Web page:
Macroeconomics

The great disinflation in emerging and developing economies

  • Blog Post Date 17 June, 2019
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Emerging market and developing economies (EMDEs) have achieved a remarkable decline in inflation since the early 1970s. Whether EMDEs can continue enjoying the benefits of low inflation will depend on the confluence of structural and policy-related factors that have fostered global disinflation over the past decades being sustained. Against this backdrop, this article analyses the factors supporting disinflation in EMDEs, and whether EMDEs can sustain low inflation.

Emerging market and developing economies (EMDEs) have achieved a remarkable decline in inflation since the mid-1970s (Ha, Kose, and Ohnsorge 2019). Median annual national consumer price inflation (CPI) in EMDEs fell from stubbornly persistent double-digits during the 1970s to about 3% in 2018 (Figure 1). By 2017, inflation was within or below central bank target ranges in three-quarters of the EMDEs that had adopted inflation targeting. Inflation has also fallen around the world, from a peak of 17% in 1974 to around 2.5% in 2018. The substantial decline in inflation began in the mid-1980s in advanced economies and in the mid-1990s in EMDEs. By 2000, global inflation had stabilised at historically low levels.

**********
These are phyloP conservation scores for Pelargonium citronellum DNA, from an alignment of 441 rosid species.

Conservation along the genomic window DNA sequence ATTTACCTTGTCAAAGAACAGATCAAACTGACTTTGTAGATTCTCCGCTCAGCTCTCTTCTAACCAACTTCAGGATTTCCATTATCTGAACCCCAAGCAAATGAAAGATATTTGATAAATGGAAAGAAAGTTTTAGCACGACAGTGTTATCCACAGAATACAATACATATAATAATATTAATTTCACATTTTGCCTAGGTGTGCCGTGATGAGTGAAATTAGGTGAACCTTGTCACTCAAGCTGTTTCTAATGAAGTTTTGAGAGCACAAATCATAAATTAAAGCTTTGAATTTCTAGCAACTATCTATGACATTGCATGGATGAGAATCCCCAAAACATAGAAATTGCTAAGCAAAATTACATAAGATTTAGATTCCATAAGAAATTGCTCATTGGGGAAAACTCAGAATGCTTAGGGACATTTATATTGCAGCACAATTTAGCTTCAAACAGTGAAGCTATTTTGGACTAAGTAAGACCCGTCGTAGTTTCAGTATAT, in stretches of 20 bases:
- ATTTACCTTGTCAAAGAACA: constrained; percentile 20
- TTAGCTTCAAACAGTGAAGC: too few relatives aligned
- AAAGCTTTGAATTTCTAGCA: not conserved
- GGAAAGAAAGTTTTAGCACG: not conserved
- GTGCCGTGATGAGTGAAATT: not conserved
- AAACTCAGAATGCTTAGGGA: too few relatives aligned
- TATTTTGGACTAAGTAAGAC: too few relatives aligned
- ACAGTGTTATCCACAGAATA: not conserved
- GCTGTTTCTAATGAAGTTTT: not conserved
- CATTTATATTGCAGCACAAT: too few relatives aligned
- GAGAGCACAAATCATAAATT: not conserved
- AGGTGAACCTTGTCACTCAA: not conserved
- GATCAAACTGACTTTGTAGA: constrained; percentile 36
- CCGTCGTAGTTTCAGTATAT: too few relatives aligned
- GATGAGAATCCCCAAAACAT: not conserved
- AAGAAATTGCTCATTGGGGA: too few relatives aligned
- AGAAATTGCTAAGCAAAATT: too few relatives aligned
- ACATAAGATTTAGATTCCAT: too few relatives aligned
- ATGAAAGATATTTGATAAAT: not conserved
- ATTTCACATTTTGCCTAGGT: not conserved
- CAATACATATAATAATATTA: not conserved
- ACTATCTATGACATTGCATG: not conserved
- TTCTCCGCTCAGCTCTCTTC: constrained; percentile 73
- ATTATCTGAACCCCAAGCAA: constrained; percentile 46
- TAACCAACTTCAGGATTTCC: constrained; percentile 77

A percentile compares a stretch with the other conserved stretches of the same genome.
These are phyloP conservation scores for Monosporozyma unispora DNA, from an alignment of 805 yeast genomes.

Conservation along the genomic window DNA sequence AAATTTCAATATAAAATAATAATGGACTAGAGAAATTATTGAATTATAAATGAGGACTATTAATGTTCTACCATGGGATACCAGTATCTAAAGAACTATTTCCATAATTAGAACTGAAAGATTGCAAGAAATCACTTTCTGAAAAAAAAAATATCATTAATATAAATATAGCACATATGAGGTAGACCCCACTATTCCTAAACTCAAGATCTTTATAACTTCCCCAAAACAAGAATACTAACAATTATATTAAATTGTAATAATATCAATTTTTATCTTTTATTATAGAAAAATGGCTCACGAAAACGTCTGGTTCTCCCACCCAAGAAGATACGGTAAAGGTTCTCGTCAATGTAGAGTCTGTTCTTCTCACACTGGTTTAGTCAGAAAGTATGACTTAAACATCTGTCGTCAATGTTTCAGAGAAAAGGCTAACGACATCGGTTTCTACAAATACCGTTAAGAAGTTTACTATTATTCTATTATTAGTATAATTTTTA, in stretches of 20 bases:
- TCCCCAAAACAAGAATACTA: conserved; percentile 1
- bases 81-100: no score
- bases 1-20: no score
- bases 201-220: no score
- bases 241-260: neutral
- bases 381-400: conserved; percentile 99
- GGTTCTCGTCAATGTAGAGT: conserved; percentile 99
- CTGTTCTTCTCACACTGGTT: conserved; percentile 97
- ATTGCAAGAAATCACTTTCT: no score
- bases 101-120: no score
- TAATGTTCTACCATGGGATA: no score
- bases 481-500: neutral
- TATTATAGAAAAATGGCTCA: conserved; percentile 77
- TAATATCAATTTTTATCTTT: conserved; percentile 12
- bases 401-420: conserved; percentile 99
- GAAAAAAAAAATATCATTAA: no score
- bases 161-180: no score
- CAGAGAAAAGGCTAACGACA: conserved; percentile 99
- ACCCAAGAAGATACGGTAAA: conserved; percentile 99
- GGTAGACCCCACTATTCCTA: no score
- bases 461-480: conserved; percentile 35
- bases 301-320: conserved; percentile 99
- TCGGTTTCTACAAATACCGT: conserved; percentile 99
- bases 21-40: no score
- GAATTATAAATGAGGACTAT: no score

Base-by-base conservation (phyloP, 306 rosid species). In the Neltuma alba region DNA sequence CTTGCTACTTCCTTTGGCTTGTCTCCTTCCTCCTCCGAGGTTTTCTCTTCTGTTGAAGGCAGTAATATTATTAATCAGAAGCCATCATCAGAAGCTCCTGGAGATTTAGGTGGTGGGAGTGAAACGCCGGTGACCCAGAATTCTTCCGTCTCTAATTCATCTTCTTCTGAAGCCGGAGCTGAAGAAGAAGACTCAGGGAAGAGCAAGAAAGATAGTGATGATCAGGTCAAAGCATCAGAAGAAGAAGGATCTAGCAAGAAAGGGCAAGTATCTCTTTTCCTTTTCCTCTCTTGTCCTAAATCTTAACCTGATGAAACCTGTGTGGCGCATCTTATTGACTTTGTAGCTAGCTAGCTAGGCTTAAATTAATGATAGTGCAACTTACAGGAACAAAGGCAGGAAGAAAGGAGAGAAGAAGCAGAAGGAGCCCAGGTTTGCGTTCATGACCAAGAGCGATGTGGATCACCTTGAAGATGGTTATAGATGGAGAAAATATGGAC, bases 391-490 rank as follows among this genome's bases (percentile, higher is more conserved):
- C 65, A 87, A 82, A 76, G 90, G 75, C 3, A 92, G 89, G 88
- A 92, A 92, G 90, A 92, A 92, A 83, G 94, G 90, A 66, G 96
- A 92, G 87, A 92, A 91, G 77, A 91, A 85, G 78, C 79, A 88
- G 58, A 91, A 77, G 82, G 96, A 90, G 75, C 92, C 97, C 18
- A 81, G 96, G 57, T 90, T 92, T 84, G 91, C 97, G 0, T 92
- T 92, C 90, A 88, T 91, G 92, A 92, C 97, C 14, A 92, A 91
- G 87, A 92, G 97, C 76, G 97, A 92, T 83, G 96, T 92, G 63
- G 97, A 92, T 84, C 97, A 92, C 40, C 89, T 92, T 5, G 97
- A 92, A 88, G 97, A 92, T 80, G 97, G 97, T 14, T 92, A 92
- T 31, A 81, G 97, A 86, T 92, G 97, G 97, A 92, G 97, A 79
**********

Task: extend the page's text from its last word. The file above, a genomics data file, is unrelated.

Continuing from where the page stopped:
Low and stable inflation has historically been associated with greater output stability, higher growth, and better development outcomes. Whether EMDEs can continue enjoying the benefits of low inflation will depend on the confluence of structural and policy-related factors that have fostered global disinflation over the past decades being sustained. Against this backdrop, this article addresses the following questions:

  • What have been factors supporting disinflation in EMDEs?
  • Can EMDEs sustain low inflation?

Figure 1. Global inflation

Sources: Bloomberg, Consensus Economics, Haver Analytics, IMF (International Monetary Fund) International Financial Statistics, and World Economic Outlook databases; OECDstat, World Bank.

Notes:

  1. Median year-on-year CPI for 29 advanced economies and 123 EMDEs (including 28 low-income countries).
  2. All inflation rates refer to year-on-year inflation. Share of 11 advanced economies and 24 EMDEs with CPI below-target or within target range. Horizontal line indicates 50%.

What have been main factors supporting disinflation in EMDEs?